Well, it wasn’t the stylus.
After months of silence following a global recall of its Galaxy Note 7 smartphone last October, Samsung disclosed its lengthy findings as to what caused the device’s batteries to overheat and catch fire. Based on the company’s own investigation and independent scientific analysis of the issues by three consulting bodies, the overheating was caused by separate problems in batteries sourced from two different suppliers.
In the case of batteries sourced from Samsung SDI, there wasn’t enough room between the heat-sealed protective pouch around the battery and its internals. Because the phone was so slim, tight quarters placed stress on the upper right corner of each battery. In the worst scenarios, that caused electrodes inside each battery to crimp and come into contact, leading to thermal runaway and short circuiting.
In the case of batteries sourced from Amperex Technology Limited, some cells were missing insulation tape, and some batteries had sharp protrusions inside the cell that led to damage to the separator between the anode and cathode. The batteries also had thin separators in general, which increased the risks of separator damage and short circuiting.
The findings were announced after testing 200,000 devices and 30,000 batteries in a giant charging and recharging test facility built for the task. Samsung mobile communications chief D.J. Koh says a team of 700 company engineers conducted internal testing, and independent reviews of potential problems were carried out by UL, Exponent, and TÜV Rheinland.
The company offered this explanation at a press event in South Korea Sunday. Samsung did not provide details about its prior quality-control procedures, but the company says it has overhauled its safety testing process as a result of the investigations.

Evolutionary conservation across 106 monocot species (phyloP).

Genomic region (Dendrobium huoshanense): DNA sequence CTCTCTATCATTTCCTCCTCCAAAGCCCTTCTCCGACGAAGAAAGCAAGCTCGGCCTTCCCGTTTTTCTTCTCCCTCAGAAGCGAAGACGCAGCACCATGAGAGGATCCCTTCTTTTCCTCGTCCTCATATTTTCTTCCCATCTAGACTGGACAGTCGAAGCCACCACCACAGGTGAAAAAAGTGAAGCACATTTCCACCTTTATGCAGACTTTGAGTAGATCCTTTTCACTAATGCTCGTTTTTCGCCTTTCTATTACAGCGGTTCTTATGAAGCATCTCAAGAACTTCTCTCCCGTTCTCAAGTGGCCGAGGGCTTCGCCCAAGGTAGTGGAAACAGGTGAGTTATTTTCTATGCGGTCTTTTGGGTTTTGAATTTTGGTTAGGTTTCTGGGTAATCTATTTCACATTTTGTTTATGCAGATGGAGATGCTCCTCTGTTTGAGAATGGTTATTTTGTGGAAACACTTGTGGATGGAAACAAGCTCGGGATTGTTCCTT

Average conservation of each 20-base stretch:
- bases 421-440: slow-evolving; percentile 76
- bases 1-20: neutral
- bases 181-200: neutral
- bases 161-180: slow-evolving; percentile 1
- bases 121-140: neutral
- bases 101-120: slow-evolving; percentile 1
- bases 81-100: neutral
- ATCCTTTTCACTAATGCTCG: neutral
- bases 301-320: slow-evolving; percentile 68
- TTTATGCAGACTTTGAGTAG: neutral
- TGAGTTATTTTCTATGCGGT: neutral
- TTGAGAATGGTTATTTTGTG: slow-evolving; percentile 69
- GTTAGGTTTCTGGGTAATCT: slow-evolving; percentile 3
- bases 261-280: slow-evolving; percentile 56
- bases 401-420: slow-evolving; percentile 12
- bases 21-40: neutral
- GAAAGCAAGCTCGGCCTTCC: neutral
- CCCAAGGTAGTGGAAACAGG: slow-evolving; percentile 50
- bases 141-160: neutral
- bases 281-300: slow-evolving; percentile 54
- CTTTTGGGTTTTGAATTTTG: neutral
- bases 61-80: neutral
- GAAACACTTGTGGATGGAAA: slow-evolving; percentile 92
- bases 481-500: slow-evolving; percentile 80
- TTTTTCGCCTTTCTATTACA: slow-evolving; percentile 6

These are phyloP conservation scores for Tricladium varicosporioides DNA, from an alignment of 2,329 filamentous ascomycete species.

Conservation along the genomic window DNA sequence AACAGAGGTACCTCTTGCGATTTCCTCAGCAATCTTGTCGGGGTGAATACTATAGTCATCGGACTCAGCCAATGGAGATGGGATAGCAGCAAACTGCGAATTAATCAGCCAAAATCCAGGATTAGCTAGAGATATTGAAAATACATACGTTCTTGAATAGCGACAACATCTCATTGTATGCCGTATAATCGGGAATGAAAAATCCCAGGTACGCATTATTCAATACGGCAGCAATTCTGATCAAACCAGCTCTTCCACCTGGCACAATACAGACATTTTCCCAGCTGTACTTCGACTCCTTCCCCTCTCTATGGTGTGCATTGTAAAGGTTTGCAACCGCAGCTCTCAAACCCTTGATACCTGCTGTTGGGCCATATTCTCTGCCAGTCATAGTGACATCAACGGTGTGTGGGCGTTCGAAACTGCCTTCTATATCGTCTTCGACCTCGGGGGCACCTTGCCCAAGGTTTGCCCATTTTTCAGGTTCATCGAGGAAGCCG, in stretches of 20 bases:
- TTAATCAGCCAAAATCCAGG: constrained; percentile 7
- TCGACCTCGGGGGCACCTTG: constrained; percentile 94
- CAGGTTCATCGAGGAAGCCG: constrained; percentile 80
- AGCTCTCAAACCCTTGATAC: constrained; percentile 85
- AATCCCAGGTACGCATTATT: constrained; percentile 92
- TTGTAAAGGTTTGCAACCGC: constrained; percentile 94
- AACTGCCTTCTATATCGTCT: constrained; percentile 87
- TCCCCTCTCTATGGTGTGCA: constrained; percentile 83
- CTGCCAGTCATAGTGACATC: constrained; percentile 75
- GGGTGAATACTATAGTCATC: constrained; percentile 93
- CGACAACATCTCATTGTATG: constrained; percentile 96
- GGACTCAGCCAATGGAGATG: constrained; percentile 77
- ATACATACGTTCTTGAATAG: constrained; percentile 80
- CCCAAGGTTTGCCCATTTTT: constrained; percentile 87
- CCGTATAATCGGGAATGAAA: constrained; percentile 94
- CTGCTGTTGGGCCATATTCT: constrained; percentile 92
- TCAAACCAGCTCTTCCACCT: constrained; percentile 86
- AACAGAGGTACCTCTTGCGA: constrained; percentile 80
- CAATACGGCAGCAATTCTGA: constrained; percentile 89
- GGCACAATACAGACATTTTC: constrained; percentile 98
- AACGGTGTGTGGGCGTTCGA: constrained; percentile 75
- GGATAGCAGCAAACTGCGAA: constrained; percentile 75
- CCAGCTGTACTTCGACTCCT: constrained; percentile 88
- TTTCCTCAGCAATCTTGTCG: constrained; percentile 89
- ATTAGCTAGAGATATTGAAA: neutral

“We are taking responsibility for our failure to identify the issues arising out of the battery design and manufacturing process prior to the launch of the Note 7,” Koh said at the conclusion of the event.
From Dream Phone to Nightmare
As far as smartphone battery sagas go, this one was packed with twists, turns, and then a whole lot of silence. In September, weeks after the Note 7 launched, Samsung issued an initial recall of 2.5 million devices after several phones experienced overheating issues. By the time the US Consumer Product Safety Commission issued a formal nationwide recall two weeks later, nearly 100 dangerous battery incidents had been reported in the United States.
The first fix seemed straightforward—if annoying—to early Note 7 buyers. Samsung had purportedly pinpointed the cause of the problem: It had used two sources for the Note 7 batteries, and the ones made by Samsung’s own component division seemed to be faulty. Just trade in your fancy new Note 7, and they’d replace it with a new phone powered by the safer battery. You could tell if your phone had the safer battery inside it if the battery meter was green instead of white.
But then those “safer” replacement phones started overheating and catching fire. It even happened on an airplane when a replacement device was unplugged and powered off, in cooperation with FAA instructions.
According to a Wall Street Journal report, Samsung had misdiagnosed the problem when issuing the first recall. Batteries from both of the Note 7’s suppliers were susceptible to similar problems. In October, Samsung expanded its recall and stopped Note 7 production entirely.
Silence and Speculation
After the October recall, very few additional details were released. Instead, Samsung concentrated on making sure people weren’t still using the Note 7, even resorting to pushing out updates to all Note 7 phones to brick the devices.